furtherderivedvals
)
In fact, our code will have a couple of tens of constvar, derivedval and derivedarr. Copying them to device-attributed-variables and/or passing them as arguments to subroutine dev_kernel will be lengthy and, more importantly, untidy. And I suspect such discrete copies would make the overall runtime slower than a non-CUDA code!

As a second issue, the prospective subroutine dev_kernel will have upto 6 or 8 loosely nested do loops. That is, many scalars and some arrays need to be calculated before the next level of do loop starts, which will then need those values. This being the scenario, I am again worried about the speed up of the CUDA version of the code against the original fortran one.

So I am wondering what is your/PGI's take on these two issues.

- Aditya
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mkcolg



Joined: 30 Jun 2004
Posts: 6218
Location: The Portland Group Inc.

PostPosted: Wed Oct 10, 2012 12:58 pm    Post subject: Reply with quote

Quote:
. By scalars, you mean a single value variable such as constvalN and derivedvalN (in contrast to arrays and derived data types) ?
Correct.

Quote:
Can you point out which part of the 1st iteration (or the 2nd below, whichever) relates to module device scalars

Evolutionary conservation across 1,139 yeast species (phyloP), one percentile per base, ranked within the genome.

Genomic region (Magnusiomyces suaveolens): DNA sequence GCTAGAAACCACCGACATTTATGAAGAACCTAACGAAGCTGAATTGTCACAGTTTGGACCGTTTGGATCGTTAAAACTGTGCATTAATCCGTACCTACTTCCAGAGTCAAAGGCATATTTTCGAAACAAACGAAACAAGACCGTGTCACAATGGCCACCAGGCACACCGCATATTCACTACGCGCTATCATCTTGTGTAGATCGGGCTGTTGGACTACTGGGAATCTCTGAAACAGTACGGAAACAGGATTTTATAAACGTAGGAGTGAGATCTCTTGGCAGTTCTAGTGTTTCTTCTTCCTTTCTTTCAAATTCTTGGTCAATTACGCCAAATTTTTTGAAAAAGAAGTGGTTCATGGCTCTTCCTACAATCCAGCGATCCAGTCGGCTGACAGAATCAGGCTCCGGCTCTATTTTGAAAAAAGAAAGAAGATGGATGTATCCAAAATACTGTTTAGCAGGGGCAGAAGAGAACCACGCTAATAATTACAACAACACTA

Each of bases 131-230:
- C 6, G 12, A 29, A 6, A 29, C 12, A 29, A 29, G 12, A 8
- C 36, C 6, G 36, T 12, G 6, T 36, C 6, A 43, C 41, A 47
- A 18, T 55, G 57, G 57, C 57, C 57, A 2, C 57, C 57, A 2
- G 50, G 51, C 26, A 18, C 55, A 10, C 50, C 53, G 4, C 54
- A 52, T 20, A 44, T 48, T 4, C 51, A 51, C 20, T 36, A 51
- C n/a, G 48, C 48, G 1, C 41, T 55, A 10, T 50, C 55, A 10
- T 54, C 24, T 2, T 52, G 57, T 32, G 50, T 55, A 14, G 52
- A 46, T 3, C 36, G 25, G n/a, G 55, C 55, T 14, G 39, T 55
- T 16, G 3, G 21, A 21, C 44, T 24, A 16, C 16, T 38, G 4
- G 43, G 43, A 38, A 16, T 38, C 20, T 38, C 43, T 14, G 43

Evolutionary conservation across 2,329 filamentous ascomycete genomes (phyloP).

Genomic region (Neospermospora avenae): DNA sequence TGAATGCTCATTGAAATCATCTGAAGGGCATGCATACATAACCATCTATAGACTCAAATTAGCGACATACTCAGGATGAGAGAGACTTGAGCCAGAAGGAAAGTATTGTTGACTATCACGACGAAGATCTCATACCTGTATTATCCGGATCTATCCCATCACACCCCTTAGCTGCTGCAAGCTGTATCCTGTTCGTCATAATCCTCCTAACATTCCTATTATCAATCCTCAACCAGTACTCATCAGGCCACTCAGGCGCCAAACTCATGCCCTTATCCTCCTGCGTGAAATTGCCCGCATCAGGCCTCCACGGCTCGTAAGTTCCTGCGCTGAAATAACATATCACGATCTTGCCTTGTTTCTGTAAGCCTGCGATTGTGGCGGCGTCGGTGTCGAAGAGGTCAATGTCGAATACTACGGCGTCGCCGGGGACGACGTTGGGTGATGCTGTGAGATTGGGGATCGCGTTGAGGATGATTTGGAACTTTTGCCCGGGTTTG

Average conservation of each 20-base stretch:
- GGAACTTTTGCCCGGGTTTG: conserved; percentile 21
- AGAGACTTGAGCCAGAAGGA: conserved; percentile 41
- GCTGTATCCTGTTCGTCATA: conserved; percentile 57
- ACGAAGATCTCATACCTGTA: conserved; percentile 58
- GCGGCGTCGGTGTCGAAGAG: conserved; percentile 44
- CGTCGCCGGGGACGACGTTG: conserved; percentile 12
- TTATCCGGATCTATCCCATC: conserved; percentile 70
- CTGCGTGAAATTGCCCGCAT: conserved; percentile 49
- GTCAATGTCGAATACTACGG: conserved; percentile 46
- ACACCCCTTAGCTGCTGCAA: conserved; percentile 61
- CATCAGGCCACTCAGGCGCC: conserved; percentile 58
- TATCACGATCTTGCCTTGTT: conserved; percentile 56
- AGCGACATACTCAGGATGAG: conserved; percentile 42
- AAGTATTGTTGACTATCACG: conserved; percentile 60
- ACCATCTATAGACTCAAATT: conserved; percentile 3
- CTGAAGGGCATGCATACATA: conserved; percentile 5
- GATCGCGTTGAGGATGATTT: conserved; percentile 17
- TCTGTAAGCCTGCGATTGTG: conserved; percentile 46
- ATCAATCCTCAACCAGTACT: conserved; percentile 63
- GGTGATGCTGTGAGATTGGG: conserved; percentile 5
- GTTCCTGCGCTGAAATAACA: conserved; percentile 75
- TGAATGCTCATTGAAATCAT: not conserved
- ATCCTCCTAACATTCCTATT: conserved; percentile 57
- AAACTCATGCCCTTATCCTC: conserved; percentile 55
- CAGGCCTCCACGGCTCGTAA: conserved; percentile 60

Since "derivedvals" is a scalar integer defined in the data declaration portion of a module (i.e. a module device scalar), I don't recommend making it a device variable.
Code:
module derivednum
use const

integer :: derivedvals 
!(could as well be real/complex type)
.
.
end module derivednum


Quote:
In fact, our code will have a couple of tens of constvar, derivedval and derivedarr. Copying them to device-attributed-variables and/or passing them as arguments to subroutine dev_kernel will be lengthy and, more importantly, untidy. And I suspect such discrete copies would make the overall runtime slower than a non-CUDA code!
No need to pass them if they are module variables. You do need to copy the data to/from the device at some point but that's a separate issue and I don't see anything in your code indicating where you're performing the copy.


Quote:
As a second issue, the prospective subroutine dev_kernel will have upto 6 or 8 loosely nested do loops. That is, many scalars and some arrays need to be calculated before the next level of do loop starts, which will then need those values. This being the scenario, I am again worried about the speed up of the CUDA version of the code against the original fortran one.
Having a lot of local variables will increase the number of registers used per thread, thus lowering the occupancy and performance. However, so long as you have enough parallelism and miniimize data movement, you still can see speed-up over the CPU.

- Mat